Biologist Jordan Ward wins NSF CAREER Award

Grant supports research project driven by undergraduates through a program to support junior transfer students

Jordan Ward
Jordan Ward (photo by C. Lagattuta)

Jordan Ward, assistant professor of molecular, cell, and developmental biology, has received a Faculty Early Career Development (CAREER) Award from the National Science Foundation (NSF) to support his work with undergraduate researchers to investigate the biology of spermatogenesis, the process by which stem cells in the germ line differentiate to become sperm.

Ward’s lab uses the worm C. elegans as a model organism to study gene regulation in animal development. In particular, he is interested in the control of gene expression by transcription factors and the regulatory pathways driving the remarkable series of events that transform germ cells into sperm. The work funded by the CAREER Award is designed to identify conserved regulators of spermatogenesis across species and also novel genes that promote unique aspects in nematodes, which can shed light on the evolution of spermatogenesis.

This research project is tightly integrated with Ward’s efforts to improve retention of underrepresented students in science and to promote undergraduate access to meaningful research experiences.

“This research will be driven by undergraduates through a program I developed to support junior transfer students,” Ward said. “I teach an upper division molecular biology course (Biology 101) that is a required core class for our biology majors, and I found that junior transfer students were doing more poorly than their non-transfer counterparts, a trend also observed in other classes. We’re realizing that these students can slip through the cracks.”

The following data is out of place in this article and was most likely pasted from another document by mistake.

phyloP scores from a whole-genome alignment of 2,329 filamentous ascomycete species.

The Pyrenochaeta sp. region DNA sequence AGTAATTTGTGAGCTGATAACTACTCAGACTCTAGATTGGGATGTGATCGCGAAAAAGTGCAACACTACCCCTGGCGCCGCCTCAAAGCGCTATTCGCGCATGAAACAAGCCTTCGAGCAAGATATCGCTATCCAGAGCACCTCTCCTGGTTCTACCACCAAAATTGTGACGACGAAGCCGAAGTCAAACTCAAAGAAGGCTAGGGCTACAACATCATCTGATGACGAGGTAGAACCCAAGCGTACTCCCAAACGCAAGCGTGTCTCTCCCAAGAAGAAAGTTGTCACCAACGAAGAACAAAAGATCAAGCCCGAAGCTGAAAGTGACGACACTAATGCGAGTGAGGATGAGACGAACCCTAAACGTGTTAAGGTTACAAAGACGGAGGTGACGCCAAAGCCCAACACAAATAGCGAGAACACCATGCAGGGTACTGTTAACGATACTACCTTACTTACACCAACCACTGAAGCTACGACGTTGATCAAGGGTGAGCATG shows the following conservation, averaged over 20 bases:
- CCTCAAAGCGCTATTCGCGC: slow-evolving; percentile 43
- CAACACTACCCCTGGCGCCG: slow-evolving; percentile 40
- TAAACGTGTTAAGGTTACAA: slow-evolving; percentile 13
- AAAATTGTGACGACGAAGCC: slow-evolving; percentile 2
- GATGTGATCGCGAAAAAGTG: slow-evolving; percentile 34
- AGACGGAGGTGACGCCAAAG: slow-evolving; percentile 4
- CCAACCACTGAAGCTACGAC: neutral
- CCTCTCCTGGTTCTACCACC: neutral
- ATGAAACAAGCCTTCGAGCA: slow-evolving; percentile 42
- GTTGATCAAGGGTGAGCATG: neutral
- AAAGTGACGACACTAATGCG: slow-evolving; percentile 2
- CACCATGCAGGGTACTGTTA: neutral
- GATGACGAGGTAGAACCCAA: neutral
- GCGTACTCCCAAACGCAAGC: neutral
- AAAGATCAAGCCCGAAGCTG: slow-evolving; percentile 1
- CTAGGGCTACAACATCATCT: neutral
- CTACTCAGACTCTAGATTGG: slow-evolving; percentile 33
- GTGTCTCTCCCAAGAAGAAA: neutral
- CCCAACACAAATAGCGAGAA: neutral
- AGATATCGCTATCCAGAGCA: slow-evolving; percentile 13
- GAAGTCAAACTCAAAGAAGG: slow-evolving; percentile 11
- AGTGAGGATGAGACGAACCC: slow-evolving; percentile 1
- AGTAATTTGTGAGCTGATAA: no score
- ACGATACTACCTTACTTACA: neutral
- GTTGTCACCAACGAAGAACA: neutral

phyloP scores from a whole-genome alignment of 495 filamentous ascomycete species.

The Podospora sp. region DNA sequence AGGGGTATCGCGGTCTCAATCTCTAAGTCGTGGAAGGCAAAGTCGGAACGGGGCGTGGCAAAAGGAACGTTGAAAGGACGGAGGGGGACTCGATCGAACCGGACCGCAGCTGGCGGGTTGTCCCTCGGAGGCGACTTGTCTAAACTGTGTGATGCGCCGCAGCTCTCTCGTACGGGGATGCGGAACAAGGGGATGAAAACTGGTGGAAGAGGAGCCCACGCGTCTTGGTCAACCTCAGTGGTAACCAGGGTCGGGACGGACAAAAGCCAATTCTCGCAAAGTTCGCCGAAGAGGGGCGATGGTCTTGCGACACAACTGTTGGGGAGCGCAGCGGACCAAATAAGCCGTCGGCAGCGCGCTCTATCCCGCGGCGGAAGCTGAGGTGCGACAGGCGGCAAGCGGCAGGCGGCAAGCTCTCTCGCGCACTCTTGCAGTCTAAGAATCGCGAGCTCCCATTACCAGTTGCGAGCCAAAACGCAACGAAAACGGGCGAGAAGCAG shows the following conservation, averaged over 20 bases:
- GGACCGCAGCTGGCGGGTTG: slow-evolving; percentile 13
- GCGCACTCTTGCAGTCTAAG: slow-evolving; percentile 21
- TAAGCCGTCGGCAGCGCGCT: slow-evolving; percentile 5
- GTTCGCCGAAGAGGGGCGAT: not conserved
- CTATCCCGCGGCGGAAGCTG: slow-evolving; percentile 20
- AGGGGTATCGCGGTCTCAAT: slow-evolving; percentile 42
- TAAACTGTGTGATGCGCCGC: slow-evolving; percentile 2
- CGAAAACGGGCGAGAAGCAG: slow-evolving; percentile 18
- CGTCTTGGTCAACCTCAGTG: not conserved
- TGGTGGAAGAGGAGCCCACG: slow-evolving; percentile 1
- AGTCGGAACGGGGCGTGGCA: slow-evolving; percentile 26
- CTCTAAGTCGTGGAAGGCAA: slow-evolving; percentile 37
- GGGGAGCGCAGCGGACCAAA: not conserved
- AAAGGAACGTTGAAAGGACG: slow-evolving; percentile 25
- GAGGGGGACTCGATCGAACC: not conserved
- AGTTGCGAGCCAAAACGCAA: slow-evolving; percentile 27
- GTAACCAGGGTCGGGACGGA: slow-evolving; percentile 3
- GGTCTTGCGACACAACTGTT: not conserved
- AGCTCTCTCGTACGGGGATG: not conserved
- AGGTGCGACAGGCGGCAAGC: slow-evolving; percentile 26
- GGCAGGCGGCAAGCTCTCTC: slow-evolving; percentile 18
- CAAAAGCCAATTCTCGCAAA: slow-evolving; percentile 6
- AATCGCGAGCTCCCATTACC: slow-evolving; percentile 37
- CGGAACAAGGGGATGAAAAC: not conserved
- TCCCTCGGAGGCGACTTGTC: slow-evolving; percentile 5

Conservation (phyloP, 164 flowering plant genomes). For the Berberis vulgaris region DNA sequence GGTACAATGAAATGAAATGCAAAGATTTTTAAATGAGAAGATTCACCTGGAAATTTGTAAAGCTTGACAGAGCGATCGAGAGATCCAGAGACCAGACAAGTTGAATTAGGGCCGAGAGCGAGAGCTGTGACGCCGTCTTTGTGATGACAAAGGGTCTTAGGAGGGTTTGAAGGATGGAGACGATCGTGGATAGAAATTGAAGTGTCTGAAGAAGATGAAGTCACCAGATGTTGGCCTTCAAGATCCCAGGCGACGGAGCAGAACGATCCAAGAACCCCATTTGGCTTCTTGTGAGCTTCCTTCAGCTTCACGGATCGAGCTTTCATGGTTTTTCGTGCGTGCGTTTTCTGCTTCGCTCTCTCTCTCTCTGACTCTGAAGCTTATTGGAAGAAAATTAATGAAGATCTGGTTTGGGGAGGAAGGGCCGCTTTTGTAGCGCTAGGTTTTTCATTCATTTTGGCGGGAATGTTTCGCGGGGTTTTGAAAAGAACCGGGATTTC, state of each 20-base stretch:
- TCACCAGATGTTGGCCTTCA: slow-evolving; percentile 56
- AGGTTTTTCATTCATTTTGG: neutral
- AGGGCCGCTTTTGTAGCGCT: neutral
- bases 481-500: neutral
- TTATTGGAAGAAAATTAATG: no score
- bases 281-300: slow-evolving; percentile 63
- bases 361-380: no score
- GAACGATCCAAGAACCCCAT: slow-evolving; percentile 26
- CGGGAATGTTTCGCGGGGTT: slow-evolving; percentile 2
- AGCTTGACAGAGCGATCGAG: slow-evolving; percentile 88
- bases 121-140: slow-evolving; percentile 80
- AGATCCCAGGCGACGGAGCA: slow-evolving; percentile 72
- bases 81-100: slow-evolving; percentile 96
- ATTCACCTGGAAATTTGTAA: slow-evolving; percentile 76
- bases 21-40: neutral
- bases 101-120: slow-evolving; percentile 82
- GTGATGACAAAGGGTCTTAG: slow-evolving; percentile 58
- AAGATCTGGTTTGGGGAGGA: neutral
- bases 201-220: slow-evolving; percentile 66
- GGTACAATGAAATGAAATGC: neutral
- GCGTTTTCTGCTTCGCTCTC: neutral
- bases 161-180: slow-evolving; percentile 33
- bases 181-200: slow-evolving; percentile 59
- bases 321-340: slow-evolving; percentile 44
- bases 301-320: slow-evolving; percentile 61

Ward’s program, called DREAM (Developing Researchers, Educators, and Mentors), involves recruiting four junior transfer students annually (the DREAM team) to perform research on spermatogenesis in his lab. The DREAM team will also get training to mentor incoming junior transfer students the following academic year, conducting small-group, peer-led tutoring during Ward’s class.

Ward will connect with incoming junior transfer students when they arrive on campus to tell them about his research and become a point of contact for them. The DREAM program aims to increase retention and academic success of junior transfer students, involve them in research, create community, build identity, and help them navigate their journey to a UC Santa Cruz biology degree.

The CAREER Awards are NSF's most prestigious awards in support of early-career faculty who have the potential to serve as academic role models in research and education and to lead advances in the mission of their department or organization. The award provides $675,000 over five years to support Ward’s research, education, and outreach activities.

Ward earned his B.S. and M.S. degrees in microbiology at the University of Alberta and his Ph.D. in biochemistry at the University of London. After doing postdoctoral research at UCSF, he joined the faculty at UC Santa Cruz in 2016.